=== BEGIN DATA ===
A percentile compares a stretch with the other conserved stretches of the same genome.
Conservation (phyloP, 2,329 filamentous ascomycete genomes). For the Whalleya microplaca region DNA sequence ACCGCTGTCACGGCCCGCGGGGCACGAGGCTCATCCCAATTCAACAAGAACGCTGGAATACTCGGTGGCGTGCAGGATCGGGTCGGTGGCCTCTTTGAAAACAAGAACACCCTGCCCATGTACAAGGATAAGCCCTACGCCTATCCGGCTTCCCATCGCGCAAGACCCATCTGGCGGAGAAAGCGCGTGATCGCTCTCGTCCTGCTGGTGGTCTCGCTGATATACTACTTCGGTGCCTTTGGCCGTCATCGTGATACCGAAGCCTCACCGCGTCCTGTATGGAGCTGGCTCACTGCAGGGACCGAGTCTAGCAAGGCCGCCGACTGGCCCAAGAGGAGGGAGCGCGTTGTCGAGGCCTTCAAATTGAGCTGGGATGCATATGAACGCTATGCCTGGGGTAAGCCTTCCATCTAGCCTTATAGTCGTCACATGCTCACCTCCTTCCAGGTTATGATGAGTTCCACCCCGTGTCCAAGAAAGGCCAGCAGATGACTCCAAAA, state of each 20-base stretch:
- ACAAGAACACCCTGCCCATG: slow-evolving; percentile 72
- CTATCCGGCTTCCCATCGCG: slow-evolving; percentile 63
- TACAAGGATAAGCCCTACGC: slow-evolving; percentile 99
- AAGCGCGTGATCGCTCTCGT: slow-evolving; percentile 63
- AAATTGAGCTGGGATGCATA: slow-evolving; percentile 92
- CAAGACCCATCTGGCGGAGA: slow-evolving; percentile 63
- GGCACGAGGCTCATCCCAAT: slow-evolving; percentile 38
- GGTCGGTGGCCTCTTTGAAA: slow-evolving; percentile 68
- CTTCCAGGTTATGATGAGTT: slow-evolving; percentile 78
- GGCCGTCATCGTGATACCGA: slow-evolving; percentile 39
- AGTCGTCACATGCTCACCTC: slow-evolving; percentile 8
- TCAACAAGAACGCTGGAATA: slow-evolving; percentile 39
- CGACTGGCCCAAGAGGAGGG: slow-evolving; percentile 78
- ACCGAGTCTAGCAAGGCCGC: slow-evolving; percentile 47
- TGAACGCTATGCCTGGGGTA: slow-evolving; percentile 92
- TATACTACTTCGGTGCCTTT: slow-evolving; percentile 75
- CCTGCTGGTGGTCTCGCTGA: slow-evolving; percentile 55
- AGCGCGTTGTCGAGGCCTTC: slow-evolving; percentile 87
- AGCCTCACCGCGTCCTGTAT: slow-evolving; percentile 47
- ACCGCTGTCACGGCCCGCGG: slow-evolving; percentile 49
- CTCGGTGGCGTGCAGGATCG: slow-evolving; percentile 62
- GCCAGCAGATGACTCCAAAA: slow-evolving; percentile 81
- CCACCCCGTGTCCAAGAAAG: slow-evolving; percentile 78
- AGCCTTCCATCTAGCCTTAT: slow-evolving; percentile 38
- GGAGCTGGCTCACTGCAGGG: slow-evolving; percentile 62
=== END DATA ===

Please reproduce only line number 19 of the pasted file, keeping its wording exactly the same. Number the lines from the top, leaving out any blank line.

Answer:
- CCTGCTGGTGGTCTCGCTGA: slow-evolving; percentile 55